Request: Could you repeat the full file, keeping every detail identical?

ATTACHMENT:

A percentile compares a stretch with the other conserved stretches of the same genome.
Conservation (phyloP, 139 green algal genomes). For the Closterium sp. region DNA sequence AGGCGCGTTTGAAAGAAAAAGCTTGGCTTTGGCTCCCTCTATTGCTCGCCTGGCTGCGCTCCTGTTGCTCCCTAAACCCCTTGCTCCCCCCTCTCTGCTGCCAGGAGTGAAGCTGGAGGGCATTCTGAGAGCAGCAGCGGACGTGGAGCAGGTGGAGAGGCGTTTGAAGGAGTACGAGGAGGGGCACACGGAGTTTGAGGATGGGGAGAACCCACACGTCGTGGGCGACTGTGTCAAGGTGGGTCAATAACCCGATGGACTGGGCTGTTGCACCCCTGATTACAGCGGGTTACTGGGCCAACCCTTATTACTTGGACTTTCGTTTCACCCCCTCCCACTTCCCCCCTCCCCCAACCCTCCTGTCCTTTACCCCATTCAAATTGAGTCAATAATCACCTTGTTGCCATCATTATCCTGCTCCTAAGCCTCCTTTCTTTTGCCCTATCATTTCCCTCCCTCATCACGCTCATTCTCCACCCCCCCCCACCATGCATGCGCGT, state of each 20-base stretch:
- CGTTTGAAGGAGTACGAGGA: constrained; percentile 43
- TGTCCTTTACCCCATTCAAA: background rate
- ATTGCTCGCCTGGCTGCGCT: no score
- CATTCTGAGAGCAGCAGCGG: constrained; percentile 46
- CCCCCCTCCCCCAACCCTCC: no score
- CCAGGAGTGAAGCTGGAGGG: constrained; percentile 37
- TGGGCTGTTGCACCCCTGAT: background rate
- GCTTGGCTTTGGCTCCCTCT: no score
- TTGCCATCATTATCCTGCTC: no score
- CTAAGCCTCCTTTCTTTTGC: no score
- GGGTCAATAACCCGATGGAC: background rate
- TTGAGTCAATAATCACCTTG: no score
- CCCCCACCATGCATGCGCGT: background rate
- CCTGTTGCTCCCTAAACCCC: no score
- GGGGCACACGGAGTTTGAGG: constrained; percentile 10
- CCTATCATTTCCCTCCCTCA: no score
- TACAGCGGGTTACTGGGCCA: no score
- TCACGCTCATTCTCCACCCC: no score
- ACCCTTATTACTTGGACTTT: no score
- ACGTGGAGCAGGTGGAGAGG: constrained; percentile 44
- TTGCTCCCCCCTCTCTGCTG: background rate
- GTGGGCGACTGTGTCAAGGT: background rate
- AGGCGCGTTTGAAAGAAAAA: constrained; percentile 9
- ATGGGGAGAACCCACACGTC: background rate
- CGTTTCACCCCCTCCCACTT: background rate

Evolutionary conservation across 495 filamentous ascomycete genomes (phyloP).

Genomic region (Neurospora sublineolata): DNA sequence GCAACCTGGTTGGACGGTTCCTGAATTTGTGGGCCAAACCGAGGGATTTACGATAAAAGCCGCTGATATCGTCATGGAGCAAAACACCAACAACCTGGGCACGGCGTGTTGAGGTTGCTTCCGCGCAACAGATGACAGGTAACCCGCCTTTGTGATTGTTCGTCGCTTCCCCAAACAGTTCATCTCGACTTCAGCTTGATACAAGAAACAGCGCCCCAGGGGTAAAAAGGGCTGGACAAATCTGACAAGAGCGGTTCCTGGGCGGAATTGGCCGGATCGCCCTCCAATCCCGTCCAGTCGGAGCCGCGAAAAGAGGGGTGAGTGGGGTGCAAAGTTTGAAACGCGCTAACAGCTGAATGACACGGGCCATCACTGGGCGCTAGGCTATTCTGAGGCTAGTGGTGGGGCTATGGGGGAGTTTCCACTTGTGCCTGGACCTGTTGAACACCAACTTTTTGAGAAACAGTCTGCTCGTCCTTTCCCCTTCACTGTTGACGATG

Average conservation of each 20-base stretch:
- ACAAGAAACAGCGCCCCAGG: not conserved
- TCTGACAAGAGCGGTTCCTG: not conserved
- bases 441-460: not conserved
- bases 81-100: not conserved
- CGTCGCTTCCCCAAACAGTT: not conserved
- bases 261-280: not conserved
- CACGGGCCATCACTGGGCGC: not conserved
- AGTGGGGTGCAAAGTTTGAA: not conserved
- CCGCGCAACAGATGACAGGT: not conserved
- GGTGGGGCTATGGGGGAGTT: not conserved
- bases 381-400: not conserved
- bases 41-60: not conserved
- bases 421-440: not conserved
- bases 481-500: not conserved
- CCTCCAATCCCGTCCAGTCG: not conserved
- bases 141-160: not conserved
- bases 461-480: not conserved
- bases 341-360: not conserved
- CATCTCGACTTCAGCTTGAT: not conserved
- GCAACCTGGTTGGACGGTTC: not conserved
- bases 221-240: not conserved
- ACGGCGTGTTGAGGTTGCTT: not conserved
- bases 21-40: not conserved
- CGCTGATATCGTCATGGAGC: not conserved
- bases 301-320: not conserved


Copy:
A percentile compares a stretch with the other conserved stretches of the same genome.
Conservation (phyloP, 139 green algal genomes). For the Closterium sp. region DNA sequence AGGCGCGTTTGAAAGAAAAAGCTTGGCTTTGGCTCCCTCTATTGCTCGCCTGGCTGCGCTCCTGTTGCTCCCTAAACCCCTTGCTCCCCCCTCTCTGCTGCCAGGAGTGAAGCTGGAGGGCATTCTGAGAGCAGCAGCGGACGTGGAGCAGGTGGAGAGGCGTTTGAAGGAGTACGAGGAGGGGCACACGGAGTTTGAGGATGGGGAGAACCCACACGTCGTGGGCGACTGTGTCAAGGTGGGTCAATAACCCGATGGACTGGGCTGTTGCACCCCTGATTACAGCGGGTTACTGGGCCAACCCTTATTACTTGGACTTTCGTTTCACCCCCTCCCACTTCCCCCCTCCCCCAACCCTCCTGTCCTTTACCCCATTCAAATTGAGTCAATAATCACCTTGTTGCCATCATTATCCTGCTCCTAAGCCTCCTTTCTTTTGCCCTATCATTTCCCTCCCTCATCACGCTCATTCTCCACCCCCCCCCACCATGCATGCGCGT, state of each 20-base stretch:
- CGTTTGAAGGAGTACGAGGA: constrained; percentile 43
- TGTCCTTTACCCCATTCAAA: background rate
- ATTGCTCGCCTGGCTGCGCT: no score
- CATTCTGAGAGCAGCAGCGG: constrained; percentile 46
- CCCCCCTCCCCCAACCCTCC: no score
- CCAGGAGTGAAGCTGGAGGG: constrained; percentile 37
- TGGGCTGTTGCACCCCTGAT: background rate
- GCTTGGCTTTGGCTCCCTCT: no score
- TTGCCATCATTATCCTGCTC: no score
- CTAAGCCTCCTTTCTTTTGC: no score
- GGGTCAATAACCCGATGGAC: background rate
- TTGAGTCAATAATCACCTTG: no score
- CCCCCACCATGCATGCGCGT: background rate
- CCTGTTGCTCCCTAAACCCC: no score
- GGGGCACACGGAGTTTGAGG: constrained; percentile 10
- CCTATCATTTCCCTCCCTCA: no score
- TACAGCGGGTTACTGGGCCA: no score
- TCACGCTCATTCTCCACCCC: no score
- ACCCTTATTACTTGGACTTT: no score
- ACGTGGAGCAGGTGGAGAGG: constrained; percentile 44
- TTGCTCCCCCCTCTCTGCTG: background rate
- GTGGGCGACTGTGTCAAGGT: background rate
- AGGCGCGTTTGAAAGAAAAA: constrained; percentile 9
- ATGGGGAGAACCCACACGTC: background rate
- CGTTTCACCCCCTCCCACTT: background rate

Evolutionary conservation across 495 filamentous ascomycete genomes (phyloP).

Genomic region (Neurospora sublineolata): DNA sequence GCAACCTGGTTGGACGGTTCCTGAATTTGTGGGCCAAACCGAGGGATTTACGATAAAAGCCGCTGATATCGTCATGGAGCAAAACACCAACAACCTGGGCACGGCGTGTTGAGGTTGCTTCCGCGCAACAGATGACAGGTAACCCGCCTTTGTGATTGTTCGTCGCTTCCCCAAACAGTTCATCTCGACTTCAGCTTGATACAAGAAACAGCGCCCCAGGGGTAAAAAGGGCTGGACAAATCTGACAAGAGCGGTTCCTGGGCGGAATTGGCCGGATCGCCCTCCAATCCCGTCCAGTCGGAGCCGCGAAAAGAGGGGTGAGTGGGGTGCAAAGTTTGAAACGCGCTAACAGCTGAATGACACGGGCCATCACTGGGCGCTAGGCTATTCTGAGGCTAGTGGTGGGGCTATGGGGGAGTTTCCACTTGTGCCTGGACCTGTTGAACACCAACTTTTTGAGAAACAGTCTGCTCGTCCTTTCCCCTTCACTGTTGACGATG

Average conservation of each 20-base stretch:
- ACAAGAAACAGCGCCCCAGG: not conserved
- TCTGACAAGAGCGGTTCCTG: not conserved
- bases 441-460: not conserved
- bases 81-100: not conserved
- CGTCGCTTCCCCAAACAGTT: not conserved
- bases 261-280: not conserved
- CACGGGCCATCACTGGGCGC: not conserved
- AGTGGGGTGCAAAGTTTGAA: not conserved
- CCGCGCAACAGATGACAGGT: not conserved
- GGTGGGGCTATGGGGGAGTT: not conserved
- bases 381-400: not conserved
- bases 41-60: not conserved
- bases 421-440: not conserved
- bases 481-500: not conserved
- CCTCCAATCCCGTCCAGTCG: not conserved
- bases 141-160: not conserved
- bases 461-480: not conserved
- bases 341-360: not conserved
- CATCTCGACTTCAGCTTGAT: not conserved
- GCAACCTGGTTGGACGGTTC: not conserved
- bases 221-240: not conserved
- ACGGCGTGTTGAGGTTGCTT: not conserved
- bases 21-40: not conserved
- CGCTGATATCGTCATGGAGC: not conserved
- bases 301-320: not conserved